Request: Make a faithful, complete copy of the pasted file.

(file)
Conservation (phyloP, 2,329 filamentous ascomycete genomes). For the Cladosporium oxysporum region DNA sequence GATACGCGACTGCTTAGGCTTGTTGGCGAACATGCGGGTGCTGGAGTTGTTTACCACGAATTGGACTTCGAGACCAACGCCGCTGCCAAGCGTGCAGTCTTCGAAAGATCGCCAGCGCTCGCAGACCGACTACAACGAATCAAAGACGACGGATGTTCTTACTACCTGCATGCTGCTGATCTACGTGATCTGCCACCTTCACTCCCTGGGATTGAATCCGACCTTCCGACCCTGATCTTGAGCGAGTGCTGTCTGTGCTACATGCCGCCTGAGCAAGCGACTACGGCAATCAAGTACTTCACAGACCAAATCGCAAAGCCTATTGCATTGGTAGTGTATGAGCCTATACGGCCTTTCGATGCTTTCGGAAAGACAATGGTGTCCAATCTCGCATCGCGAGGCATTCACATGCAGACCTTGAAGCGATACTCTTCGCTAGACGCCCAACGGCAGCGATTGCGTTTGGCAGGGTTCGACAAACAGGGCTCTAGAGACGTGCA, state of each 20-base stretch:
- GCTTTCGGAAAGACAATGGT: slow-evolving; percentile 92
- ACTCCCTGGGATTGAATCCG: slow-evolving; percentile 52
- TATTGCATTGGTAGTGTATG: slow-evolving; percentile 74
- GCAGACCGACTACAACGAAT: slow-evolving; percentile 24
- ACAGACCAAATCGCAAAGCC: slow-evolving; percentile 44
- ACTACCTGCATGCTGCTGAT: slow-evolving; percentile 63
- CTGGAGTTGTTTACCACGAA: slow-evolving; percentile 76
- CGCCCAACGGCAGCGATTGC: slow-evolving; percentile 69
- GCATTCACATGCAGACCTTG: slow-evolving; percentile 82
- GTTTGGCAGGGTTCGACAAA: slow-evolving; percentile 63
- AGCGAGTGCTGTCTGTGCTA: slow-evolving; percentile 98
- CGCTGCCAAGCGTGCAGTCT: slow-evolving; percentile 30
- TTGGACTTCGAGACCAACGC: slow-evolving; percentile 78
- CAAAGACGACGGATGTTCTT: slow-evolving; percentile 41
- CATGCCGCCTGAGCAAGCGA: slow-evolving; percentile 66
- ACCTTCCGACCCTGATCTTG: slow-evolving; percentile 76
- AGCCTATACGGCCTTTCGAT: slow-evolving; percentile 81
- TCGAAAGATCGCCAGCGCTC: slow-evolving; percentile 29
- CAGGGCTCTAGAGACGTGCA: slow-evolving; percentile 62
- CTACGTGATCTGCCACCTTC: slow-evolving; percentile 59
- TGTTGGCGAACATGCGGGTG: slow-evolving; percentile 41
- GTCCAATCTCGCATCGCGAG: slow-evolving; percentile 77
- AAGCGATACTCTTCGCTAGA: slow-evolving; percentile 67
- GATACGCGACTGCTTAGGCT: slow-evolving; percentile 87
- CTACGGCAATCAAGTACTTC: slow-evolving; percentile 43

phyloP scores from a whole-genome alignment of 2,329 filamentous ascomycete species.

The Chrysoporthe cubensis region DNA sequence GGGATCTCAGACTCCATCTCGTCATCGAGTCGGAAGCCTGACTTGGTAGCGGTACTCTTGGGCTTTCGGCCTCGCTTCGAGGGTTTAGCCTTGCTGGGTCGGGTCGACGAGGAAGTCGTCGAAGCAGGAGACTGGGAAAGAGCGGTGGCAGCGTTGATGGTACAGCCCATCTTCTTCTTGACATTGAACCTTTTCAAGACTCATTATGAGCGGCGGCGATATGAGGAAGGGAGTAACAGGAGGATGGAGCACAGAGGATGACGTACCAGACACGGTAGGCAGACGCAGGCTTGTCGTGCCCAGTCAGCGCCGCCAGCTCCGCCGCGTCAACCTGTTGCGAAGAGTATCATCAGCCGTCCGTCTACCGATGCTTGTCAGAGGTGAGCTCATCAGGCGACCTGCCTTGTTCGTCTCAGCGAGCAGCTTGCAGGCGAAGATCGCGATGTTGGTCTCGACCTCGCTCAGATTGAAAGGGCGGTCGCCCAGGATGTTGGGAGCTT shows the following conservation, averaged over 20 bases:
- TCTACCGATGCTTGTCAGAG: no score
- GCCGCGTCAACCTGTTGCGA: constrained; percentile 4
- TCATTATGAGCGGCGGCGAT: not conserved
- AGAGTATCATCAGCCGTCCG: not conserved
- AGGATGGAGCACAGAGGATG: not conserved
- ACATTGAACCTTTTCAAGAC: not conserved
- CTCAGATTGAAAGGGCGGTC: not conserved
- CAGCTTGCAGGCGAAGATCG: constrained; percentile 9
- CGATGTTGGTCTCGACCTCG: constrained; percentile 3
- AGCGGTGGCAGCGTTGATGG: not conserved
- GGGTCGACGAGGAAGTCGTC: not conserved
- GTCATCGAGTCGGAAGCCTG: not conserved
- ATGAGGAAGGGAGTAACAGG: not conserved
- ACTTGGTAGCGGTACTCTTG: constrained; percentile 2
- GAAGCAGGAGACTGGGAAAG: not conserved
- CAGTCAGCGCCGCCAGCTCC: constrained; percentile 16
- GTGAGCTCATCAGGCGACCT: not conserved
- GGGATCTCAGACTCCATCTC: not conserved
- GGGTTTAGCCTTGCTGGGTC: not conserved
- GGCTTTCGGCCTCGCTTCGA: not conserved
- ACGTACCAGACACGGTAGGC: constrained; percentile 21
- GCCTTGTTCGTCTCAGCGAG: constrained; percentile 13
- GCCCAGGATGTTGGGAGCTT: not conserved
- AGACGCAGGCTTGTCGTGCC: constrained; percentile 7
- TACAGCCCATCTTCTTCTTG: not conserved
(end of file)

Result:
Conservation (phyloP, 2,329 filamentous ascomycete genomes). For the Cladosporium oxysporum region DNA sequence GATACGCGACTGCTTAGGCTTGTTGGCGAACATGCGGGTGCTGGAGTTGTTTACCACGAATTGGACTTCGAGACCAACGCCGCTGCCAAGCGTGCAGTCTTCGAAAGATCGCCAGCGCTCGCAGACCGACTACAACGAATCAAAGACGACGGATGTTCTTACTACCTGCATGCTGCTGATCTACGTGATCTGCCACCTTCACTCCCTGGGATTGAATCCGACCTTCCGACCCTGATCTTGAGCGAGTGCTGTCTGTGCTACATGCCGCCTGAGCAAGCGACTACGGCAATCAAGTACTTCACAGACCAAATCGCAAAGCCTATTGCATTGGTAGTGTATGAGCCTATACGGCCTTTCGATGCTTTCGGAAAGACAATGGTGTCCAATCTCGCATCGCGAGGCATTCACATGCAGACCTTGAAGCGATACTCTTCGCTAGACGCCCAACGGCAGCGATTGCGTTTGGCAGGGTTCGACAAACAGGGCTCTAGAGACGTGCA, state of each 20-base stretch:
- GCTTTCGGAAAGACAATGGT: slow-evolving; percentile 92
- ACTCCCTGGGATTGAATCCG: slow-evolving; percentile 52
- TATTGCATTGGTAGTGTATG: slow-evolving; percentile 74
- GCAGACCGACTACAACGAAT: slow-evolving; percentile 24
- ACAGACCAAATCGCAAAGCC: slow-evolving; percentile 44
- ACTACCTGCATGCTGCTGAT: slow-evolving; percentile 63
- CTGGAGTTGTTTACCACGAA: slow-evolving; percentile 76
- CGCCCAACGGCAGCGATTGC: slow-evolving; percentile 69
- GCATTCACATGCAGACCTTG: slow-evolving; percentile 82
- GTTTGGCAGGGTTCGACAAA: slow-evolving; percentile 63
- AGCGAGTGCTGTCTGTGCTA: slow-evolving; percentile 98
- CGCTGCCAAGCGTGCAGTCT: slow-evolving; percentile 30
- TTGGACTTCGAGACCAACGC: slow-evolving; percentile 78
- CAAAGACGACGGATGTTCTT: slow-evolving; percentile 41
- CATGCCGCCTGAGCAAGCGA: slow-evolving; percentile 66
- ACCTTCCGACCCTGATCTTG: slow-evolving; percentile 76
- AGCCTATACGGCCTTTCGAT: slow-evolving; percentile 81
- TCGAAAGATCGCCAGCGCTC: slow-evolving; percentile 29
- CAGGGCTCTAGAGACGTGCA: slow-evolving; percentile 62
- CTACGTGATCTGCCACCTTC: slow-evolving; percentile 59
- TGTTGGCGAACATGCGGGTG: slow-evolving; percentile 41
- GTCCAATCTCGCATCGCGAG: slow-evolving; percentile 77
- AAGCGATACTCTTCGCTAGA: slow-evolving; percentile 67
- GATACGCGACTGCTTAGGCT: slow-evolving; percentile 87
- CTACGGCAATCAAGTACTTC: slow-evolving; percentile 43

phyloP scores from a whole-genome alignment of 2,329 filamentous ascomycete species.

The Chrysoporthe cubensis region DNA sequence GGGATCTCAGACTCCATCTCGTCATCGAGTCGGAAGCCTGACTTGGTAGCGGTACTCTTGGGCTTTCGGCCTCGCTTCGAGGGTTTAGCCTTGCTGGGTCGGGTCGACGAGGAAGTCGTCGAAGCAGGAGACTGGGAAAGAGCGGTGGCAGCGTTGATGGTACAGCCCATCTTCTTCTTGACATTGAACCTTTTCAAGACTCATTATGAGCGGCGGCGATATGAGGAAGGGAGTAACAGGAGGATGGAGCACAGAGGATGACGTACCAGACACGGTAGGCAGACGCAGGCTTGTCGTGCCCAGTCAGCGCCGCCAGCTCCGCCGCGTCAACCTGTTGCGAAGAGTATCATCAGCCGTCCGTCTACCGATGCTTGTCAGAGGTGAGCTCATCAGGCGACCTGCCTTGTTCGTCTCAGCGAGCAGCTTGCAGGCGAAGATCGCGATGTTGGTCTCGACCTCGCTCAGATTGAAAGGGCGGTCGCCCAGGATGTTGGGAGCTT shows the following conservation, averaged over 20 bases:
- TCTACCGATGCTTGTCAGAG: no score
- GCCGCGTCAACCTGTTGCGA: constrained; percentile 4
- TCATTATGAGCGGCGGCGAT: not conserved
- AGAGTATCATCAGCCGTCCG: not conserved
- AGGATGGAGCACAGAGGATG: not conserved
- ACATTGAACCTTTTCAAGAC: not conserved
- CTCAGATTGAAAGGGCGGTC: not conserved
- CAGCTTGCAGGCGAAGATCG: constrained; percentile 9
- CGATGTTGGTCTCGACCTCG: constrained; percentile 3
- AGCGGTGGCAGCGTTGATGG: not conserved
- GGGTCGACGAGGAAGTCGTC: not conserved
- GTCATCGAGTCGGAAGCCTG: not conserved
- ATGAGGAAGGGAGTAACAGG: not conserved
- ACTTGGTAGCGGTACTCTTG: constrained; percentile 2
- GAAGCAGGAGACTGGGAAAG: not conserved
- CAGTCAGCGCCGCCAGCTCC: constrained; percentile 16
- GTGAGCTCATCAGGCGACCT: not conserved
- GGGATCTCAGACTCCATCTC: not conserved
- GGGTTTAGCCTTGCTGGGTC: not conserved
- GGCTTTCGGCCTCGCTTCGA: not conserved
- ACGTACCAGACACGGTAGGC: constrained; percentile 21
- GCCTTGTTCGTCTCAGCGAG: constrained; percentile 13
- GCCCAGGATGTTGGGAGCTT: not conserved
- AGACGCAGGCTTGTCGTGCC: constrained; percentile 7
- TACAGCCCATCTTCTTCTTG: not conserved